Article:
evis·​cer·​ate | \ i-ˈvi-sə-ˌrāt How to pronounce eviscerate (audio) \
eviscerated; eviscerating

Definition of eviscerate

transitive verb

1a : to take out the entrails of : disembowel
b : to deprive of vital content or force
2 : to remove an organ from (a patient) or the contents of (an organ)

intransitive verb

: to protrude through a surgical incision or suffer protrusion of a part through an incision

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Other Words from eviscerate

evisceration \ i-​ˌvi-​sə-​ˈrā-​shən How to pronounce evisceration (audio) \ noun

Synonyms for eviscerate


clean, disembowel, draw, gut

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Examples of eviscerate in a Sentence

the ancient Egyptians would eviscerate the bodies of the dead as part of the process of mummifying them

Recent Examples on the Web

In a 1960 essay for National Review, Didion eviscerated typical European criticisms of America. Mary Spencer, National Review, "What Joan Didion Saw," 29 June 2019 If curiosity killed the cat, the puzzle-solving exploration is going to eviscerate lead characters Leon Kennedy and Claire Redfield. Nick Romano, EW.com, "10 best videogames of 2019 (so far)," 27 June 2019 My character could run, jump, shoot, and eviscerate enemies without any problems. Chris Morris, Fortune, "Hands On With Google’s Stadia Video Game-Streaming Service," 14 June 2019 With ill-fitting tuxes and mean tweets and weird fist bumps, the Trumps, led by our incurious and norm-eviscerating president, gave the royal family a taste of what nonbrainwashed Americans have had to endure since Jan. 20, 2017. Rex Huppke, chicagotribune.com, "What the (BLEEP) just happened? Rex Huppke's 'Week In Review'," 7 June 2019 The experience eviscerates the caretaker’s soul in a way that words cannot describe. WSJ, "The Good Death: On Leaving This World in a Satisfying Way," 15 Feb. 2019 When Kim eviscerated Kourtney for not having her app ready to launch with the other sisters. Christopher Rosa, Glamour, "9 Things the Kardashian-Jenners Did on Their Apps That Will Stand the Test of Time," 20 Dec. 2018 Either Republican would eviscerate him simply on registration imbalance alone. latimes.com, "Rohrabacher's remarks on LGBTQ homebuyers are deeply offensive," 30 May 2018 He was known largely for his efforts to eviscerate voting-rights legislation. Joshua Jamerson, WSJ, "McConnell Calls for ‘Gang’ to Decide How to Honor John McCain," 28 Aug. 2018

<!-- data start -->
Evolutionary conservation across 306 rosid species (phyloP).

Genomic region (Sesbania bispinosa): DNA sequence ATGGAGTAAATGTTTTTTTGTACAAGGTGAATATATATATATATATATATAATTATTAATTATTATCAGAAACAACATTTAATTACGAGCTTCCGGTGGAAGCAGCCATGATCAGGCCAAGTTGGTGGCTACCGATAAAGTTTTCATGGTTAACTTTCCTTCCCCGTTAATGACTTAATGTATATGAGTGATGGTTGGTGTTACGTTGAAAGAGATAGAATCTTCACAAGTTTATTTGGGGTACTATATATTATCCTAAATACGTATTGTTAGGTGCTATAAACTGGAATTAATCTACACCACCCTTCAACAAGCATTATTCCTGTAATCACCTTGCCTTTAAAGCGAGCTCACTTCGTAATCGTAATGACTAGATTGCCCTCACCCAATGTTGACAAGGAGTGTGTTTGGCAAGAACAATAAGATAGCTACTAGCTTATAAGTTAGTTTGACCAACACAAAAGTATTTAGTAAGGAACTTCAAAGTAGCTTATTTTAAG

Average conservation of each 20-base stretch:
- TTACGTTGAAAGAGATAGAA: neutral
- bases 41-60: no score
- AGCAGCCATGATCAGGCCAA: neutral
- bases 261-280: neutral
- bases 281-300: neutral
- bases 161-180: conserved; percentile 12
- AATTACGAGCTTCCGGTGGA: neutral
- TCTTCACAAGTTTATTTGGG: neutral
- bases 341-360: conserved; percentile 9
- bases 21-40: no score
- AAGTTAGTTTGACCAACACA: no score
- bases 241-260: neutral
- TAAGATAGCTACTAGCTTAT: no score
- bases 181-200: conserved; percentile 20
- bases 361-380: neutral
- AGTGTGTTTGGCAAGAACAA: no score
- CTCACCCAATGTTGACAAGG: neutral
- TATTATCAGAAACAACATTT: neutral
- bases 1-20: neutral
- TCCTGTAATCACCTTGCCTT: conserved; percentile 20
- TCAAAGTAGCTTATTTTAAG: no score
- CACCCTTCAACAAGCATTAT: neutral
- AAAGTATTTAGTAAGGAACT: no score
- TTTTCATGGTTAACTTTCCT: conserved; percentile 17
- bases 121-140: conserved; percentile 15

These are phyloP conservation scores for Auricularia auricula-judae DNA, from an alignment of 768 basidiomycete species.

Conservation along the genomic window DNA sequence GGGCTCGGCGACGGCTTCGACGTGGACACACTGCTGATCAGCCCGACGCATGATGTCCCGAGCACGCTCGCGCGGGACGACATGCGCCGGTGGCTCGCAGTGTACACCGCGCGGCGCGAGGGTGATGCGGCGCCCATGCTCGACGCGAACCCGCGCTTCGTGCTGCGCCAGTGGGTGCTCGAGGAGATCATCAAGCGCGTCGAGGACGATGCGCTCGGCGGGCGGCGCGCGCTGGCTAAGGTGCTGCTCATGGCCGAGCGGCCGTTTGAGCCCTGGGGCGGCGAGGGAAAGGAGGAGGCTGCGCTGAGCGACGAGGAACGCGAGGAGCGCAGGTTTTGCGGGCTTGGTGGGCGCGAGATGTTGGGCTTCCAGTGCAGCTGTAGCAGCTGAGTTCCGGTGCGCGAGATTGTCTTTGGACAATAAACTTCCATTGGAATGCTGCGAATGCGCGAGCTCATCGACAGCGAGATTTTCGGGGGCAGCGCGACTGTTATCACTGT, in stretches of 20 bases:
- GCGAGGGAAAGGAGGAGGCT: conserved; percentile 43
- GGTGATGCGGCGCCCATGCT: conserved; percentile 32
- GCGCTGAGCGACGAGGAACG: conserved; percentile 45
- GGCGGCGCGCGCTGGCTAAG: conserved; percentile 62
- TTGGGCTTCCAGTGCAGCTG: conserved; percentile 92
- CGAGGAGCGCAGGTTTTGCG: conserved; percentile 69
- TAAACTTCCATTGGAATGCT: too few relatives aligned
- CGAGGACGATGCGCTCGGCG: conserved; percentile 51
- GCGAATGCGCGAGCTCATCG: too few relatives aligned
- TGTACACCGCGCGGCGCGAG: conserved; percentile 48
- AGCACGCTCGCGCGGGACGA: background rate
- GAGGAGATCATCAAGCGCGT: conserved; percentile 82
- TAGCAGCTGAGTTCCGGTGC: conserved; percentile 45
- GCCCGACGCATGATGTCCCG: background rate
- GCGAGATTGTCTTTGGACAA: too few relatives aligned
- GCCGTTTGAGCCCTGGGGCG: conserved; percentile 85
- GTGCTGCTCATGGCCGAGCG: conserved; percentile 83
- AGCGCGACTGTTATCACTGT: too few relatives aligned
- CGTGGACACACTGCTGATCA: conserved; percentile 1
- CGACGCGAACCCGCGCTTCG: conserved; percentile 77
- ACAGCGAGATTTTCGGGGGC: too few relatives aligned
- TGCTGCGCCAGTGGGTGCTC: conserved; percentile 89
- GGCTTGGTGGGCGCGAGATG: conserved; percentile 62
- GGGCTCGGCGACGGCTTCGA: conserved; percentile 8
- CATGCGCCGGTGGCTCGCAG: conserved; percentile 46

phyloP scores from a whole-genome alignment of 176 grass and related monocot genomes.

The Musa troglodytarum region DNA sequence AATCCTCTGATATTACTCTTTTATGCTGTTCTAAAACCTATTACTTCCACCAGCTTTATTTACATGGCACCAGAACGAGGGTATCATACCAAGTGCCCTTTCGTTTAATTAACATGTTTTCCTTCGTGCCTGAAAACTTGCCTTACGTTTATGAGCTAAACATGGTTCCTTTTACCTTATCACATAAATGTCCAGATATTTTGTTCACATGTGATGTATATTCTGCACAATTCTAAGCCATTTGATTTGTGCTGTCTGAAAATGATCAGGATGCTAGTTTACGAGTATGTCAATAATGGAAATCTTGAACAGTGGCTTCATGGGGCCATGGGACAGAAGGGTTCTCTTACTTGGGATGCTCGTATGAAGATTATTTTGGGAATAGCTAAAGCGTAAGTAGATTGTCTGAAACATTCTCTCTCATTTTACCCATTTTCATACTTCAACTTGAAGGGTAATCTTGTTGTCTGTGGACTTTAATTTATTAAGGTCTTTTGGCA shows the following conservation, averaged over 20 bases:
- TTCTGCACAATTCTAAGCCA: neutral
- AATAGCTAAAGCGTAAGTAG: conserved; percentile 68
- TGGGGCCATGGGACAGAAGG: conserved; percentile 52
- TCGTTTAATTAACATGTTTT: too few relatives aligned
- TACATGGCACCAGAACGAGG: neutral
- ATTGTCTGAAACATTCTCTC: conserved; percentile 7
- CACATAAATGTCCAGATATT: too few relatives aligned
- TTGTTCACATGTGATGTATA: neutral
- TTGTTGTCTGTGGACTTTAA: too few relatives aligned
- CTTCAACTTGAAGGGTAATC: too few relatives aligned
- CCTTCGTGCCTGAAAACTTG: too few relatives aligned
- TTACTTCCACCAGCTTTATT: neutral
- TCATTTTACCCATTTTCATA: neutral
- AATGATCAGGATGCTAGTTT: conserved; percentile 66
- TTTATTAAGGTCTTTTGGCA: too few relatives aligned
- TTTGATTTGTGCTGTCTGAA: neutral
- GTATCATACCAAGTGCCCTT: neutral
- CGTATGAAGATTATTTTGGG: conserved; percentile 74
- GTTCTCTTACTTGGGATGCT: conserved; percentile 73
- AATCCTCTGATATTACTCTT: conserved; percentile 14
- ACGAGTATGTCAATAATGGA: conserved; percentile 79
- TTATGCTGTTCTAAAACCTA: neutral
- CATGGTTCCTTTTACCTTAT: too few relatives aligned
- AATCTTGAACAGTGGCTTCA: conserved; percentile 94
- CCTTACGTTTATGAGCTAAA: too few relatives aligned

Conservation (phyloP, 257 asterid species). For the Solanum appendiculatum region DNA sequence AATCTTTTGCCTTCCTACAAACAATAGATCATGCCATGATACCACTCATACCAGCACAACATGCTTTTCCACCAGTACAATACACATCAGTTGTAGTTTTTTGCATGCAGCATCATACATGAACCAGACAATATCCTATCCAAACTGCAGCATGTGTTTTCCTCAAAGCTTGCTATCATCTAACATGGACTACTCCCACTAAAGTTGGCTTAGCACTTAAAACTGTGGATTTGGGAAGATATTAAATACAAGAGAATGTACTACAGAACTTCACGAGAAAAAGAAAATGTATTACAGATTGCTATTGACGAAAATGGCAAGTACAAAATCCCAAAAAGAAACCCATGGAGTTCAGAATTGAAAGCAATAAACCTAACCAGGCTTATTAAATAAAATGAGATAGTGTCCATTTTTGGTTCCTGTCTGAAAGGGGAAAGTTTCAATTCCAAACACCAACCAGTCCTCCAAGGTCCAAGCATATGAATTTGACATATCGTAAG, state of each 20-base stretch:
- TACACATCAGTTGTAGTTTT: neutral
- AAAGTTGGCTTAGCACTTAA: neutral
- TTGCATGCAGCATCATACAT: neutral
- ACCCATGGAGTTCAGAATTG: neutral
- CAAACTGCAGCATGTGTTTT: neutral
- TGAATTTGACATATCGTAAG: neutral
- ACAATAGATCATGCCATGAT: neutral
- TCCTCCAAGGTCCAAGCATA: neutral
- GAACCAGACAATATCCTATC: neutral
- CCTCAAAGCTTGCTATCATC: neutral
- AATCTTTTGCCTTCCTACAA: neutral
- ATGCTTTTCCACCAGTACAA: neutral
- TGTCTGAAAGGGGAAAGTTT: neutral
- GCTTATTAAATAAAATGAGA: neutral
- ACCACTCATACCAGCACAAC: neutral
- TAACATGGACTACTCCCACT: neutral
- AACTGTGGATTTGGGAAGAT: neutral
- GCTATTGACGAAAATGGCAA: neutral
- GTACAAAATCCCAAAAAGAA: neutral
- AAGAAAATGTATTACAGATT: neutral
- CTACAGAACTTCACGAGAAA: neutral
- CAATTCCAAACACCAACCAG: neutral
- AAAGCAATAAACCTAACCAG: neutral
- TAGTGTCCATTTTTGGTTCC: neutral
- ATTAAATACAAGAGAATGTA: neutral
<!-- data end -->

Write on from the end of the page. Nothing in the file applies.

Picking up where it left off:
These example sentences are selected automatically from various online news sources to reflect current usage of the word 'eviscerate.' Views expressed in the examples do not represent the opinion of Merriam-Webster or its editors. Send us feedback.

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First Known Use of eviscerate

1599, in the meaning defined at transitive sense 1a

History and Etymology for eviscerate

Latin evisceratus, past participle of eviscerare, from e- + viscera viscera

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Statistics for eviscerate

Last Updated

11 Jul 2019

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Time Traveler for eviscerate

The first known use of eviscerate was in 1599

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English Language Learners Definition of eviscerate

formal : to take out the internal organs of (an animal)


evis·​cer·​ate | \ i-ˈvis-ə-ˌrāt How to pronounce eviscerate (audio) \
eviscerated; eviscerating

Medical Definition of eviscerate

transitive verb

1 : to remove the viscera of
2 : to remove an organ from (a patient) or the contents of (an organ)

intransitive verb

: to protrude through a surgical incision or suffer protrusion of a part through an incision

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More from Merriam-Webster on eviscerate

Rhyming Dictionary: Words that rhyme with eviscerate

Thesaurus: All synonyms and antonyms for eviscerate

Spanish Central: Translation of eviscerate

Nglish: Translation of eviscerate for Spanish Speakers

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